I talked to my brother that night about the anger that permeates this world; the ease with which the machinery of death is deployed by our leaders; the degree of arrogance which governs our species and our country; and my desire, yet complete inability, to change any of that. And he spoke to me of beauty. Of his life goal to fill the world with beautiful things, with clean lines and the texture of wood.
My brother is a furniture maker. Sculpture is his training; wood is his passion. I spent two months in Chicago last summer where my sister, my mother, and he still live. I passed many evenings at the apartment he shares with my sister, escaping the wet heat, drinking dirty martinis, playing cards, and being beckoned into his basement studio.
I ran the first time he said this, certain that he’d left a limb in the table saw. But it was quiet down there, still. He gestured me over to the far end of his studio. Leaning against the wall were several two-by-eights, ragged looking, boring. “Aren’t these beautiful?” he asked.
I laughed for a second, and almost teased him about stealing me away from my game to see them. But I caught myself. He was serious. I had never seen him look at something that way, get excited enough about the physical beauty of anything to grab me from twenty feet away, needless to say a whole flight of stairs. Those unfinished boards were of curly maple, and the shaggy parts were exactly what made the sanded, finished wood look iridescently in motion. He then showed me all of the boards leaning against the cement wall. Oak. Cherry. Walnut. He showed me his veneers, his inheritance from our father. Zebra. Birdseye. Paduk. He talked about quarter-sawn boards vs. plane-cut. I tried to listen. But it was hard because I was in awe of his excitement, his grade-school “show-and-tell” energy. And it was hard because this little voice in my head kept asking, “And what endangered cloud forest did these boards come from, and how did they get here?” And what made it even noisier in my head was the third voice admonishing the second, “Can’t you see he is glowing, can’t you see how vibrant this wood, this moment is?”
The same father who taught me about wild beauty impressed upon my brother the aesthetic inherent in the process of creation, in the texture of the grain of woods, in the joy of sharing these things with others. The irony of my brother’s 'beauty mission' depending on the felling of ancient trees does not elude me. Yet shining through my confusion is hope. In his camouflage utility kilt and stained t-shirt, he is glowing as he runs his fingers down the smooth surface of a sanded board of curly maple. The same urgent joy I witnessed is infused into each cut of wood, each joint, and each final caress he gives a piece before delivering it to his client. He saturates the concrete maze of Chicago with the qualities that make his work beautiful. So that aching beauty may, for a moment, be less fleeting.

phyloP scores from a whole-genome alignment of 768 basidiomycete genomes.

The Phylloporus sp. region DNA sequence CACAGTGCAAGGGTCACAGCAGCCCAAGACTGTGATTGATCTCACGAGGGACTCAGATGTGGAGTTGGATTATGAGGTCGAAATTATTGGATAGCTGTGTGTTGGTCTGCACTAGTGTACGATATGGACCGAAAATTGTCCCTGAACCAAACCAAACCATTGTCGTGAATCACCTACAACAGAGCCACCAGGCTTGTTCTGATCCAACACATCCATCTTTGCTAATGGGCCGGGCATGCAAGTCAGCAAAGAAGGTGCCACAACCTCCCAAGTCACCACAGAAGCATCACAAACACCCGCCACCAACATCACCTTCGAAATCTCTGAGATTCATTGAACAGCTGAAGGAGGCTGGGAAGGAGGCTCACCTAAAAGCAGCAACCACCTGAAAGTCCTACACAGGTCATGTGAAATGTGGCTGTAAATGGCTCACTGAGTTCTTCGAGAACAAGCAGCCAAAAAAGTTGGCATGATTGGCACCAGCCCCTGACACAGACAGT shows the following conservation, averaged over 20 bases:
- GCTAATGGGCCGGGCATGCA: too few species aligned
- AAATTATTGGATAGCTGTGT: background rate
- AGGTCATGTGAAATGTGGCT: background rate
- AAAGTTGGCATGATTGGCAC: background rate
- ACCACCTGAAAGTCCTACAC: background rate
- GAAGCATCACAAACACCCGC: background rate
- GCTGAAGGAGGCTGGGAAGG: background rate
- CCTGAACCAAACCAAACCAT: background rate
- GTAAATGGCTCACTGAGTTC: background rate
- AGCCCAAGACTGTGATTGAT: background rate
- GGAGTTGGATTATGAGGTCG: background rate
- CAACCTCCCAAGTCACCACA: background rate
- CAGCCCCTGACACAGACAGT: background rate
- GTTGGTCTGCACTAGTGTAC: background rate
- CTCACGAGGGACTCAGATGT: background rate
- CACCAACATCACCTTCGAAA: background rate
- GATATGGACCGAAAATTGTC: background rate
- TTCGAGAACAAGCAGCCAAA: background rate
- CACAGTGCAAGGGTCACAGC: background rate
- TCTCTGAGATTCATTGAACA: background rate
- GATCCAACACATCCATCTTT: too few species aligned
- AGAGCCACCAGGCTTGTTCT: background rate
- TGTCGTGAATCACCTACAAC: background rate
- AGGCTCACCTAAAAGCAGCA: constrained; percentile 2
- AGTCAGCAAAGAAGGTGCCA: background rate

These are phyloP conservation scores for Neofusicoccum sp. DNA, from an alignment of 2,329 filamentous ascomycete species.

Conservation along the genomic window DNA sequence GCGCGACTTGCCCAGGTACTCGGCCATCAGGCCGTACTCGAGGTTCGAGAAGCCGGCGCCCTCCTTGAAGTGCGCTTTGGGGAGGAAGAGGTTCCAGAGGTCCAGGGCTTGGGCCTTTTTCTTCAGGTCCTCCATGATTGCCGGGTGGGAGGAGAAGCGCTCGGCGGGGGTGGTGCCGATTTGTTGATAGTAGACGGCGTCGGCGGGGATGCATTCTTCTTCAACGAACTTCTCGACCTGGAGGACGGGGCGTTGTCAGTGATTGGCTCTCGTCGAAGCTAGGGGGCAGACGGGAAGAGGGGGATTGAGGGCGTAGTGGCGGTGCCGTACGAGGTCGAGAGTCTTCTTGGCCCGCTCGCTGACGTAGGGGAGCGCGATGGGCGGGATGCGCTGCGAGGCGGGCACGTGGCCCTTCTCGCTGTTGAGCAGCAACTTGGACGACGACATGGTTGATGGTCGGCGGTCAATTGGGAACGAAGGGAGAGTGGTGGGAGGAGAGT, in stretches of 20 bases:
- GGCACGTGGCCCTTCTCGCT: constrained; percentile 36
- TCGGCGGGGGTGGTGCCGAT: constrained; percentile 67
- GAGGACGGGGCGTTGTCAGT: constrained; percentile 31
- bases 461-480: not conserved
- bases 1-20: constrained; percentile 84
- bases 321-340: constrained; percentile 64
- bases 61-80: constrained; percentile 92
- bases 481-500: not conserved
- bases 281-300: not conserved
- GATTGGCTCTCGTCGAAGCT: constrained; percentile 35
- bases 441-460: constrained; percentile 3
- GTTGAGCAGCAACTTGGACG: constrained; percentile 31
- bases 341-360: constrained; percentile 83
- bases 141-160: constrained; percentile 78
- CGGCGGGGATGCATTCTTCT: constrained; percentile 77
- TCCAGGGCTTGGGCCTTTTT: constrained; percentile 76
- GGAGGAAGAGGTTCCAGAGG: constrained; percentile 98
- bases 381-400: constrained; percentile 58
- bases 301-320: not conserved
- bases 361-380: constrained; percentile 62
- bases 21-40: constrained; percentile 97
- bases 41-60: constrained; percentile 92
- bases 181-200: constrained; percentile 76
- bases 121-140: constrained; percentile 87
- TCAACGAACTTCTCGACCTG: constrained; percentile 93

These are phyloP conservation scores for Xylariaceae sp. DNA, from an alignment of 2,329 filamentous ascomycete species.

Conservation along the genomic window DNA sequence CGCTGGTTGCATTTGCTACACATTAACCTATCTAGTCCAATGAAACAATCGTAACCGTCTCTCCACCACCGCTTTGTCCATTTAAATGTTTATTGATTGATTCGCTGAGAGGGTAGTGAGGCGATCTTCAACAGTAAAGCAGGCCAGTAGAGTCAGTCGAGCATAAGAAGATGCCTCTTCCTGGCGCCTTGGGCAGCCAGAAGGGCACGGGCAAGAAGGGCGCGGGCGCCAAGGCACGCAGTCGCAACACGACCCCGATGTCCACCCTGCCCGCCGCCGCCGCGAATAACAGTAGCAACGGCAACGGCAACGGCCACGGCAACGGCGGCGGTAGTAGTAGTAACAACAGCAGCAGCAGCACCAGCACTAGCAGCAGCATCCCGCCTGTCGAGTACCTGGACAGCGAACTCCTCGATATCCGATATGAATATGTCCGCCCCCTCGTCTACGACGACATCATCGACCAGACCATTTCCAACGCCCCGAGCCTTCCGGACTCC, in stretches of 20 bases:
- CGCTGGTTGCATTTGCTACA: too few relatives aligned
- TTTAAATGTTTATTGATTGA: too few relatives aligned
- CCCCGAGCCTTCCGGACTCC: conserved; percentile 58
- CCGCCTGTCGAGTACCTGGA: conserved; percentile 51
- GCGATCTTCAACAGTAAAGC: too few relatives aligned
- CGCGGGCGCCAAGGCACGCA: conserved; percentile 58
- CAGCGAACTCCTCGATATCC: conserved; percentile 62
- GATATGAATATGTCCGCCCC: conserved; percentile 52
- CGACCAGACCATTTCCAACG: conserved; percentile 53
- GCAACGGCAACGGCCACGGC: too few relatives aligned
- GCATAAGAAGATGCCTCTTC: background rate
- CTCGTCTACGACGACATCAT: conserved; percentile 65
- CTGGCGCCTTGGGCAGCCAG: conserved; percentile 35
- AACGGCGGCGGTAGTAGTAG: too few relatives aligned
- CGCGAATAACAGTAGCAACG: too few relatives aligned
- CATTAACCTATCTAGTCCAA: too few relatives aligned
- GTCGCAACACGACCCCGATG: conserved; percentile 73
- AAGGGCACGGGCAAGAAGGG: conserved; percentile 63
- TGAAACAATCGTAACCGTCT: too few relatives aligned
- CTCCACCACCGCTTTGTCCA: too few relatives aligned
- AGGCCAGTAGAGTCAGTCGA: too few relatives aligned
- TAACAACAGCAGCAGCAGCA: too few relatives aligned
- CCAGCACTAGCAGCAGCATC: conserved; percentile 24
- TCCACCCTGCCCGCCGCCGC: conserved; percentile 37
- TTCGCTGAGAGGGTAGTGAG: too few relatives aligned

Driving along the contours of the Lamar River just before dawn, I follow Orion. It is bold and beautiful, and I cannot draw away my eyes. Jupiter hangs below and the earth falls from them both. Elk, only visible because of their bright white butts, bound away from my truck. I feel guilty for being this naked, little Homo sapiens in a big heavy vehicle on a stretch of pavement that disrupts their ancestral travel routes. And I feel grateful to my father who taught me to think about what it means to be a human on this wild earth, who showed me how good it feels to be in the middle of a vast nowhere with elk my traveling companions.
Greg Brown grumbles out of my radio as I park next to the river to wait for sunrise. I can’t see the sun, but its light makes black cut-outs of the mountains. River and snow and fog mingle. Awareness heightened in the predawn darkness, my stomach clenches as I mistake boulders for grizzlies. Well fed by now, they are sprawled out in their dens, gestating and snoring. I envy them, but not enough to regret waking up at four this morning to a moonless sky, to Pleiades, Cassiopeia, the Great Bear, Orion. No, I don’t regret witnessing this 7:30 sunrise and thinly spread cirrus clouds growing redder by the second. I want to catch the moment the clouds turn from pink to white, when morning becomes day and the mysteries of this landscape are revealed. For maybe in that instant, as fine as the boundary between my breath and the winter air, I will ache from the pain of being in beauty. I will be human.